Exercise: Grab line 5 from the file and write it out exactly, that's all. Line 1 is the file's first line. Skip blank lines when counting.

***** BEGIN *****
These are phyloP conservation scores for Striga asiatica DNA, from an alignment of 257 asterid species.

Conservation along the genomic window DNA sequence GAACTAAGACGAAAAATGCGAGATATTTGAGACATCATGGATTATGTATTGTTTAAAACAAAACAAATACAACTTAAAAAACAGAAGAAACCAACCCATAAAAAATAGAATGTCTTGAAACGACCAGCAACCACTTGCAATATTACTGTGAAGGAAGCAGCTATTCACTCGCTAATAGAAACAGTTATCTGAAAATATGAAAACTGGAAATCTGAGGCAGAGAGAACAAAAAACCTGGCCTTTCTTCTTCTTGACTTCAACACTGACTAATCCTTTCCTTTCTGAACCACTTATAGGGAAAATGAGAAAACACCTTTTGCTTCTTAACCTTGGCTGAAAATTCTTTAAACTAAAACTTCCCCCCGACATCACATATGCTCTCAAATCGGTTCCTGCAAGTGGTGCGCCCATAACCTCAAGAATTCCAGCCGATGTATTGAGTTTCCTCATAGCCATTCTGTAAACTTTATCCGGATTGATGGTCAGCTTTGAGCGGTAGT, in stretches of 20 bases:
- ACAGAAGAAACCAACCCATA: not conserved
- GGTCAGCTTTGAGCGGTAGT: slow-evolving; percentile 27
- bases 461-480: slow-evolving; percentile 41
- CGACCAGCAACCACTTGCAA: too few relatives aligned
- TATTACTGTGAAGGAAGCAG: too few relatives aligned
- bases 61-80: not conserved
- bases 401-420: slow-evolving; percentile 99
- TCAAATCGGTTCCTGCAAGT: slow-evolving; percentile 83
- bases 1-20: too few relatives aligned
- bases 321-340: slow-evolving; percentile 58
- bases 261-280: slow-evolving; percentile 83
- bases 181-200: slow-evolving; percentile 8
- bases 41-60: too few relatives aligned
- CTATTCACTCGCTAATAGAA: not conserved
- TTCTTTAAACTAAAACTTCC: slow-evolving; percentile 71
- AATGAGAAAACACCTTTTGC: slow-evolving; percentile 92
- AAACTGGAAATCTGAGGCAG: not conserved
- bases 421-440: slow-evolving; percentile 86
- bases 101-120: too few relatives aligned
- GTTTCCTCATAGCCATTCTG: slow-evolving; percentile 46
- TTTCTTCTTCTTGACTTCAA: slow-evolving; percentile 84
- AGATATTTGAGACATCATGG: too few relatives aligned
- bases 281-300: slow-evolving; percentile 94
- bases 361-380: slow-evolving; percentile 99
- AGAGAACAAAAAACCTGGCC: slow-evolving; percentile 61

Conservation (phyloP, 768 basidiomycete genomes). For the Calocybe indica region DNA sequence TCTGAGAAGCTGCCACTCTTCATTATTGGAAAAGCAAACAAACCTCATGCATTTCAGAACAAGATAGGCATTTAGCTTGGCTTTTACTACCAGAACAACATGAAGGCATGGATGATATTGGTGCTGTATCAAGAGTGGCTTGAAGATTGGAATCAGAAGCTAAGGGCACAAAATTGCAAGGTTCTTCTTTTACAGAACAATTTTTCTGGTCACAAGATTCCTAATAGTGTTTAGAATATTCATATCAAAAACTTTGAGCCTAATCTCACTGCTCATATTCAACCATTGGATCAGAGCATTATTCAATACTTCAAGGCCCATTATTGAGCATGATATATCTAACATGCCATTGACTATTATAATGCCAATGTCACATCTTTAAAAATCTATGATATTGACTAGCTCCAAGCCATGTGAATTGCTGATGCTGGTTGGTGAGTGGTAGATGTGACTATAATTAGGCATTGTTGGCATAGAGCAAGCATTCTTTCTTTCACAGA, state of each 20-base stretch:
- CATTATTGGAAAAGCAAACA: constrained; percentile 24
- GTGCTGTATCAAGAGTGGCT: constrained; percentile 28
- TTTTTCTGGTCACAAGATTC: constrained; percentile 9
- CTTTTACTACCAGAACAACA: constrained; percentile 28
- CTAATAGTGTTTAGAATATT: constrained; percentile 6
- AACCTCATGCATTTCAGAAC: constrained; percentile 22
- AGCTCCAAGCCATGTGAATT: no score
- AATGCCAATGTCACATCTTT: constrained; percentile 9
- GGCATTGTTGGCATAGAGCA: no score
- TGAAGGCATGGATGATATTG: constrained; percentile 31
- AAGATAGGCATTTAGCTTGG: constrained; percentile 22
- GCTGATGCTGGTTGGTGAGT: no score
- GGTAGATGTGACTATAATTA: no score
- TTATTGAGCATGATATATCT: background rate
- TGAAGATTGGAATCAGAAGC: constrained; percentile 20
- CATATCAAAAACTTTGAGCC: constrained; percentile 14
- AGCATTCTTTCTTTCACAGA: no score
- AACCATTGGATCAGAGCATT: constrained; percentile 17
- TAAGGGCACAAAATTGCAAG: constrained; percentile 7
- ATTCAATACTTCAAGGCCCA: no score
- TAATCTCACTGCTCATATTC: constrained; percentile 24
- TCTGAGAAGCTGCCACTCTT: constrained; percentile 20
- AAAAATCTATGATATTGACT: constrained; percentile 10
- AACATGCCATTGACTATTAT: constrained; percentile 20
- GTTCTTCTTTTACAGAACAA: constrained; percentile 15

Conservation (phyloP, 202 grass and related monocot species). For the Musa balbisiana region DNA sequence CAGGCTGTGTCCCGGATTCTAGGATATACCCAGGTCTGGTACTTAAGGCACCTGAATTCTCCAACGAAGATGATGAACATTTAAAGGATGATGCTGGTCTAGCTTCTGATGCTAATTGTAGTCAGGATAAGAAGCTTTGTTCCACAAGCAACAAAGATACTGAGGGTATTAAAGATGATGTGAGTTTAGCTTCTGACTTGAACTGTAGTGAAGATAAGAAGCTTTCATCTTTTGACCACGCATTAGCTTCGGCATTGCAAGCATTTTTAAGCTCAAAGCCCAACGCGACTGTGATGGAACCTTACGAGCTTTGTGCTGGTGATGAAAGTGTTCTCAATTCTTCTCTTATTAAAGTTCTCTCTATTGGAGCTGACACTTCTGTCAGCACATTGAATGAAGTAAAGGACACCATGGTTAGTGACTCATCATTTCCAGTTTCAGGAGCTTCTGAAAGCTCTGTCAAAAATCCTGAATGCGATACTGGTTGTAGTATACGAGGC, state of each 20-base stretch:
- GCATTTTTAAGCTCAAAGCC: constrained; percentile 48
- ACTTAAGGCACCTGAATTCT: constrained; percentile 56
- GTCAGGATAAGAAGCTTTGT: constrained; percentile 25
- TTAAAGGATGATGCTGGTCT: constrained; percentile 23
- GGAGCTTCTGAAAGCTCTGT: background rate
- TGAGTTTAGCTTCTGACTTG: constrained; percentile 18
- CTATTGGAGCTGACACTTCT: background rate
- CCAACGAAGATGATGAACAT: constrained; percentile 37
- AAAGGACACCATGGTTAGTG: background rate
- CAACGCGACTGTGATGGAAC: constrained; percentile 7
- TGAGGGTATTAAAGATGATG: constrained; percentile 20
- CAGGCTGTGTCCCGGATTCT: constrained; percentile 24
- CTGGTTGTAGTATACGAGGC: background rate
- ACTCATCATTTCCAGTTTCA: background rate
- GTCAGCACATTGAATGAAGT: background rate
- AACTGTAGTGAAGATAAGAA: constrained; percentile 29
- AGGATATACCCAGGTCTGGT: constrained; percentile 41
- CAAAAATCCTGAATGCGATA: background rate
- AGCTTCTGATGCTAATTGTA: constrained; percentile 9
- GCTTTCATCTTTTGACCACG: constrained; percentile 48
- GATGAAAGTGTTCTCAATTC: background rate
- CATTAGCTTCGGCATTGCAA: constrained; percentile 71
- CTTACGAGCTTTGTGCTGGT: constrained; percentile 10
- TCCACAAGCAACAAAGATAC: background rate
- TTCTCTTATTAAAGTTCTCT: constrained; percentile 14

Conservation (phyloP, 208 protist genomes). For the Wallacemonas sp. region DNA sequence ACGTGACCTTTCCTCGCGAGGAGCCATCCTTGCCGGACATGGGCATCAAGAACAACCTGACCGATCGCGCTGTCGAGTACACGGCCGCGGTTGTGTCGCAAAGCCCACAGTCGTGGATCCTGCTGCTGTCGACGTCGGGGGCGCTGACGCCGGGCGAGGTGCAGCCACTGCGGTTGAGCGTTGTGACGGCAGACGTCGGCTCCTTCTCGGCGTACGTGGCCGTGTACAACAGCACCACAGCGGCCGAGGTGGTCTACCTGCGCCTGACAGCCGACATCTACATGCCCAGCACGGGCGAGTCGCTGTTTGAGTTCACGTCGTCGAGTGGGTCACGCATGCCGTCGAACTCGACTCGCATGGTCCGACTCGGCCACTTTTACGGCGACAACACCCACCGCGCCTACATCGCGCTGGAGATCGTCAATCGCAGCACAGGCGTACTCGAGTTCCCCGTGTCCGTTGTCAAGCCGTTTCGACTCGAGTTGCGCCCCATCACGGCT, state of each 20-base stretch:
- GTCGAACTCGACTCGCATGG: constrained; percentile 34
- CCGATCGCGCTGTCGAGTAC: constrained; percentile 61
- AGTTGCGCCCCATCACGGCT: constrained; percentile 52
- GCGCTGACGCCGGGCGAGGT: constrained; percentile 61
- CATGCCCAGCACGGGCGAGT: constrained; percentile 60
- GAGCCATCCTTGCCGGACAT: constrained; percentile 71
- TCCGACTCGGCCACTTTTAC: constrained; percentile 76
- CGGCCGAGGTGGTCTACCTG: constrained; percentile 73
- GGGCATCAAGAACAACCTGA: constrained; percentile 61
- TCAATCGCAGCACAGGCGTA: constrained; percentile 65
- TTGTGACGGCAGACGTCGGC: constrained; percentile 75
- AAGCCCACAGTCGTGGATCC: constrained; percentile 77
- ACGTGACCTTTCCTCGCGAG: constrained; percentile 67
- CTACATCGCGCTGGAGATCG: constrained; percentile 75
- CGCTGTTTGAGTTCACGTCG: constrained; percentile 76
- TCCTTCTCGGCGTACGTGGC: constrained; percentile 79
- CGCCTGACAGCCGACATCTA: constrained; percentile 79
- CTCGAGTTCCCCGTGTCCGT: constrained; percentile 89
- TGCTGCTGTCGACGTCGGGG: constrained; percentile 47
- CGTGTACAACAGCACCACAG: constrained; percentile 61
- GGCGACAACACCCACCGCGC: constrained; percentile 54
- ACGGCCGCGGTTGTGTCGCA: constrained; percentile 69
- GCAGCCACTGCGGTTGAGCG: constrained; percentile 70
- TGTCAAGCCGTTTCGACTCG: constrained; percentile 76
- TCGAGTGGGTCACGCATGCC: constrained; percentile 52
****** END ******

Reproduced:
- bases 461-480: slow-evolving; percentile 41